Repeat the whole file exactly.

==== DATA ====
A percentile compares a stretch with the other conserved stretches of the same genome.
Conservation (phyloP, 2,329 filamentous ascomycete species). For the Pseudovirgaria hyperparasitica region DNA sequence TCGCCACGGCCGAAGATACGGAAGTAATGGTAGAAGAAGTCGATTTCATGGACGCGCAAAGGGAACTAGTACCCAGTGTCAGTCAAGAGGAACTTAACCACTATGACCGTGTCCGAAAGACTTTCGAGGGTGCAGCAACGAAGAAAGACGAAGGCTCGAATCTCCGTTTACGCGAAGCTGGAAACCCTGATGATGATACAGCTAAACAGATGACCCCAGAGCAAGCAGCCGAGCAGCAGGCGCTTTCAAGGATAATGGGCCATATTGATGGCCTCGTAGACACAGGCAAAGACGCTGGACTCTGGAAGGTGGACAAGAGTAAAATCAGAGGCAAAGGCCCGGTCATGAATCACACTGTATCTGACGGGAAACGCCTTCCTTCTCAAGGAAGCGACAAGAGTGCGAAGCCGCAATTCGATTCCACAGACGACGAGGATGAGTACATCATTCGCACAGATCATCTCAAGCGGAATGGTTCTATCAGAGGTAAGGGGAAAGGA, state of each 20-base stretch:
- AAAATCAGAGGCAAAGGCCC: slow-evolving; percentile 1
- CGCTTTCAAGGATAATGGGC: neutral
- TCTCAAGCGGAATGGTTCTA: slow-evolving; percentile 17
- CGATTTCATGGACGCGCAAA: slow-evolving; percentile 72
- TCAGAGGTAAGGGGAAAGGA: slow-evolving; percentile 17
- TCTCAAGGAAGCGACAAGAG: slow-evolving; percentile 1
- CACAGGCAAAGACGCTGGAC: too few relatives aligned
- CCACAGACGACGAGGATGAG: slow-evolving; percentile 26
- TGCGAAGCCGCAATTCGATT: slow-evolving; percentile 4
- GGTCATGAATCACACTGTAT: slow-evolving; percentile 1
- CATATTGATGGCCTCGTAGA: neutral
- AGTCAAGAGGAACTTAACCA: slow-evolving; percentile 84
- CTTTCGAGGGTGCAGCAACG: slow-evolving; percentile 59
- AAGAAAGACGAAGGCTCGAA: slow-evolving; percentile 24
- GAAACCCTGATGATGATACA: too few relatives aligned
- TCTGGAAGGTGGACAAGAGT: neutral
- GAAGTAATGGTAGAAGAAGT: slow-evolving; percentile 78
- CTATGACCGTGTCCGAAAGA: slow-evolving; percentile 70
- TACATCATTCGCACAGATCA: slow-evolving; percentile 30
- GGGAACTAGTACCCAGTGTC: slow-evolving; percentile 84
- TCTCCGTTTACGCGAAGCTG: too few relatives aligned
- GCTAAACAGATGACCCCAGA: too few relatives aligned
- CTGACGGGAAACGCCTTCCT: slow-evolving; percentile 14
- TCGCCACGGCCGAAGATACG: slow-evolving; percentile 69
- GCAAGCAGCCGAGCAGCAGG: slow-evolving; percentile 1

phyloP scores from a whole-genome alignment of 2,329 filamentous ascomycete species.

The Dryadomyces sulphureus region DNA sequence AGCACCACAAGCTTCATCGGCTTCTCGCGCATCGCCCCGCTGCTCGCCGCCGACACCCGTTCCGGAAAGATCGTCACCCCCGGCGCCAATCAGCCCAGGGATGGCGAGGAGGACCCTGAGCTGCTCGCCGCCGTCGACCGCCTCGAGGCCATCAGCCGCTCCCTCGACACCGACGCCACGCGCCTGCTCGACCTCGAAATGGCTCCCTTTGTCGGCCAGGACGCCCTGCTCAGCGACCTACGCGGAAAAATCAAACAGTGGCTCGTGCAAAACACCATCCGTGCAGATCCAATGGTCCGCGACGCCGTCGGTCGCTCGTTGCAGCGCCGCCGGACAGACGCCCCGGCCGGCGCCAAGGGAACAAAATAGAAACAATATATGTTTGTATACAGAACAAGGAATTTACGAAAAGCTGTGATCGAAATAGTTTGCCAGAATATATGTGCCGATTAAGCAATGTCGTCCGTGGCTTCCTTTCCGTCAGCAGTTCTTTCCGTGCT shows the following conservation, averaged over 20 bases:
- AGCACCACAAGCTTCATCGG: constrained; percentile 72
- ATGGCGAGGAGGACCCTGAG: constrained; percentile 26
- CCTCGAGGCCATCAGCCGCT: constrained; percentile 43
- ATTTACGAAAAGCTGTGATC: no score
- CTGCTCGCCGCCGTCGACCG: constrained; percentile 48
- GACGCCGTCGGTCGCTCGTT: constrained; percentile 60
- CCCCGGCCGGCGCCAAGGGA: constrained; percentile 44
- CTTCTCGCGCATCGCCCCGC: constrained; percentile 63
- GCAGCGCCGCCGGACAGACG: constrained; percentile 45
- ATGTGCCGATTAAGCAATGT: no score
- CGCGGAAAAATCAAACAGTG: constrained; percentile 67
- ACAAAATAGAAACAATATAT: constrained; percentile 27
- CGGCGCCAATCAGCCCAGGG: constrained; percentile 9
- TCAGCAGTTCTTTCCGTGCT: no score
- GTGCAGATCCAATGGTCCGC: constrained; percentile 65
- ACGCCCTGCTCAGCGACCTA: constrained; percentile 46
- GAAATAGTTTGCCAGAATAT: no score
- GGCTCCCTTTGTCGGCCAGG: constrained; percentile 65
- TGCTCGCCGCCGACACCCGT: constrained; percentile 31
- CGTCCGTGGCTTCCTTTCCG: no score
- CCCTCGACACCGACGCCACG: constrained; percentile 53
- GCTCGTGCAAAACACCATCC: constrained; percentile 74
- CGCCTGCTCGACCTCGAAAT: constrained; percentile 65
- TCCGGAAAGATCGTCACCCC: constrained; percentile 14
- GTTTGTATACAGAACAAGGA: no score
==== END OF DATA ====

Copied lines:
A percentile compares a stretch with the other conserved stretches of the same genome.
Conservation (phyloP, 2,329 filamentous ascomycete species). For the Pseudovirgaria hyperparasitica region DNA sequence TCGCCACGGCCGAAGATACGGAAGTAATGGTAGAAGAAGTCGATTTCATGGACGCGCAAAGGGAACTAGTACCCAGTGTCAGTCAAGAGGAACTTAACCACTATGACCGTGTCCGAAAGACTTTCGAGGGTGCAGCAACGAAGAAAGACGAAGGCTCGAATCTCCGTTTACGCGAAGCTGGAAACCCTGATGATGATACAGCTAAACAGATGACCCCAGAGCAAGCAGCCGAGCAGCAGGCGCTTTCAAGGATAATGGGCCATATTGATGGCCTCGTAGACACAGGCAAAGACGCTGGACTCTGGAAGGTGGACAAGAGTAAAATCAGAGGCAAAGGCCCGGTCATGAATCACACTGTATCTGACGGGAAACGCCTTCCTTCTCAAGGAAGCGACAAGAGTGCGAAGCCGCAATTCGATTCCACAGACGACGAGGATGAGTACATCATTCGCACAGATCATCTCAAGCGGAATGGTTCTATCAGAGGTAAGGGGAAAGGA, state of each 20-base stretch:
- AAAATCAGAGGCAAAGGCCC: slow-evolving; percentile 1
- CGCTTTCAAGGATAATGGGC: neutral
- TCTCAAGCGGAATGGTTCTA: slow-evolving; percentile 17
- CGATTTCATGGACGCGCAAA: slow-evolving; percentile 72
- TCAGAGGTAAGGGGAAAGGA: slow-evolving; percentile 17
- TCTCAAGGAAGCGACAAGAG: slow-evolving; percentile 1
- CACAGGCAAAGACGCTGGAC: too few relatives aligned
- CCACAGACGACGAGGATGAG: slow-evolving; percentile 26
- TGCGAAGCCGCAATTCGATT: slow-evolving; percentile 4
- GGTCATGAATCACACTGTAT: slow-evolving; percentile 1
- CATATTGATGGCCTCGTAGA: neutral
- AGTCAAGAGGAACTTAACCA: slow-evolving; percentile 84
- CTTTCGAGGGTGCAGCAACG: slow-evolving; percentile 59
- AAGAAAGACGAAGGCTCGAA: slow-evolving; percentile 24
- GAAACCCTGATGATGATACA: too few relatives aligned
- TCTGGAAGGTGGACAAGAGT: neutral
- GAAGTAATGGTAGAAGAAGT: slow-evolving; percentile 78
- CTATGACCGTGTCCGAAAGA: slow-evolving; percentile 70
- TACATCATTCGCACAGATCA: slow-evolving; percentile 30
- GGGAACTAGTACCCAGTGTC: slow-evolving; percentile 84
- TCTCCGTTTACGCGAAGCTG: too few relatives aligned
- GCTAAACAGATGACCCCAGA: too few relatives aligned
- CTGACGGGAAACGCCTTCCT: slow-evolving; percentile 14
- TCGCCACGGCCGAAGATACG: slow-evolving; percentile 69
- GCAAGCAGCCGAGCAGCAGG: slow-evolving; percentile 1

phyloP scores from a whole-genome alignment of 2,329 filamentous ascomycete species.

The Dryadomyces sulphureus region DNA sequence AGCACCACAAGCTTCATCGGCTTCTCGCGCATCGCCCCGCTGCTCGCCGCCGACACCCGTTCCGGAAAGATCGTCACCCCCGGCGCCAATCAGCCCAGGGATGGCGAGGAGGACCCTGAGCTGCTCGCCGCCGTCGACCGCCTCGAGGCCATCAGCCGCTCCCTCGACACCGACGCCACGCGCCTGCTCGACCTCGAAATGGCTCCCTTTGTCGGCCAGGACGCCCTGCTCAGCGACCTACGCGGAAAAATCAAACAGTGGCTCGTGCAAAACACCATCCGTGCAGATCCAATGGTCCGCGACGCCGTCGGTCGCTCGTTGCAGCGCCGCCGGACAGACGCCCCGGCCGGCGCCAAGGGAACAAAATAGAAACAATATATGTTTGTATACAGAACAAGGAATTTACGAAAAGCTGTGATCGAAATAGTTTGCCAGAATATATGTGCCGATTAAGCAATGTCGTCCGTGGCTTCCTTTCCGTCAGCAGTTCTTTCCGTGCT shows the following conservation, averaged over 20 bases:
- AGCACCACAAGCTTCATCGG: constrained; percentile 72
- ATGGCGAGGAGGACCCTGAG: constrained; percentile 26
- CCTCGAGGCCATCAGCCGCT: constrained; percentile 43
- ATTTACGAAAAGCTGTGATC: no score
- CTGCTCGCCGCCGTCGACCG: constrained; percentile 48
- GACGCCGTCGGTCGCTCGTT: constrained; percentile 60
- CCCCGGCCGGCGCCAAGGGA: constrained; percentile 44
- CTTCTCGCGCATCGCCCCGC: constrained; percentile 63
- GCAGCGCCGCCGGACAGACG: constrained; percentile 45
- ATGTGCCGATTAAGCAATGT: no score
- CGCGGAAAAATCAAACAGTG: constrained; percentile 67
- ACAAAATAGAAACAATATAT: constrained; percentile 27
- CGGCGCCAATCAGCCCAGGG: constrained; percentile 9
- TCAGCAGTTCTTTCCGTGCT: no score
- GTGCAGATCCAATGGTCCGC: constrained; percentile 65
- ACGCCCTGCTCAGCGACCTA: constrained; percentile 46
- GAAATAGTTTGCCAGAATAT: no score
- GGCTCCCTTTGTCGGCCAGG: constrained; percentile 65
- TGCTCGCCGCCGACACCCGT: constrained; percentile 31
- CGTCCGTGGCTTCCTTTCCG: no score
- CCCTCGACACCGACGCCACG: constrained; percentile 53
- GCTCGTGCAAAACACCATCC: constrained; percentile 74
- CGCCTGCTCGACCTCGAAAT: constrained; percentile 65
- TCCGGAAAGATCGTCACCCC: constrained; percentile 14
- GTTTGTATACAGAACAAGGA: no score